The “Early Works” area also takes care to note the importance of people like Jane Henson, Jerry Juhl, Frank Oz, and Don Sahlin in the Muppets’ fledgling years. Many prominent Muppet performers are represented at least through photo in the exhibition.
There is an entire small hallway devoted to Jim Henson’s non-puppetry experimental projects, featuring, among other things, a script for The Cube, storyboards for Time Piece, and even a look at the enigmatic Cyclia playing on a faceted piece of wall. Already, this exhibition is proving how thorough it is. It sets out to truly educate visitors about the wild history of Henson entertainment, not simply plop down fan-favorite Muppets to be ogled at. There is a lot to be seen, but just as much to be read.
In no time, you’re face to face with Ernie and Bert when you enter the “Sesame Street” section. This area also holds some counting animation storyboards, and a nifty touchscreen on which you can flip through a Sesame Street character design guide. These touchscreens are present in other areas of the exhibition as well, also featuring the sketchbook pages of a young Jim Henson, and later the original pitch document for Fraggle Rock, back when it was called Woozle World.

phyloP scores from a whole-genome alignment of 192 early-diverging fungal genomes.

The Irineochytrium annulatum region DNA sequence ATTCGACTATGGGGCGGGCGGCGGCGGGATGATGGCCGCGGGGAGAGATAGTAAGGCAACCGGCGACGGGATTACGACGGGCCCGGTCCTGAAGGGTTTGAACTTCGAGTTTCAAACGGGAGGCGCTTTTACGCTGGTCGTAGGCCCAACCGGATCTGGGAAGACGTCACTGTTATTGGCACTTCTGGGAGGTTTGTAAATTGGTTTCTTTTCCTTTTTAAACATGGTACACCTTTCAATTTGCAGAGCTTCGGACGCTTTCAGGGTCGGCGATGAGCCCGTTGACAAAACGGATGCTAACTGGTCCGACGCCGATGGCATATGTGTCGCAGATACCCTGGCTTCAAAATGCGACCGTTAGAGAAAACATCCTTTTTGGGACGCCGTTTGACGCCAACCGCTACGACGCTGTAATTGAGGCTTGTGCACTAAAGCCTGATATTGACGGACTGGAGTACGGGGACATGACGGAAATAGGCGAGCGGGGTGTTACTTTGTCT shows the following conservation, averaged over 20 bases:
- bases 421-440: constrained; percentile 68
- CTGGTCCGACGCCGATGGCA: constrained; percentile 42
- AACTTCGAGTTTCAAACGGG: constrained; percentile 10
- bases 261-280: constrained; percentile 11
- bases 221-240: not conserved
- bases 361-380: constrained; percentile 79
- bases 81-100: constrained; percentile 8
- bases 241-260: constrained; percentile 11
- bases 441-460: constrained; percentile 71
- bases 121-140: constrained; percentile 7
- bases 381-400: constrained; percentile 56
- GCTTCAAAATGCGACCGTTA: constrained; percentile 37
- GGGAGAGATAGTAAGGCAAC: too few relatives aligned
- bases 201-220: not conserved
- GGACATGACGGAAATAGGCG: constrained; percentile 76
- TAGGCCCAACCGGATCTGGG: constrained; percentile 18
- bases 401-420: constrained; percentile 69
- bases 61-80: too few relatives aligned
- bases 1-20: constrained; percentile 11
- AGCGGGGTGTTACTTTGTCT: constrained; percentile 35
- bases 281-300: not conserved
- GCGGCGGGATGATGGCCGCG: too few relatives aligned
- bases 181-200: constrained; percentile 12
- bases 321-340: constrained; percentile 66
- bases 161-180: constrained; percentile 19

The exhibition features two small centers for hands-on experimentation with how Muppets work. The first, in “Early Works,” is a little alcove where you can pick up a puppet, and record and watch your own lip-sync of “That Old Black Magic” on a monitor, Muppeteer-style in front of you. The second, here in “Sesame Street,” lets you apply and remove features of your choice onto a Fat Blue Anything Muppet, while a nearby screen plays examples of a Fat Blue in action with assorted disguises. Both had a steady stream of kids using the puppets or eagerly waiting in line to do so at all times, and I never saw either station empty. The Sesame Street display concludes with Slimey’s worm circus.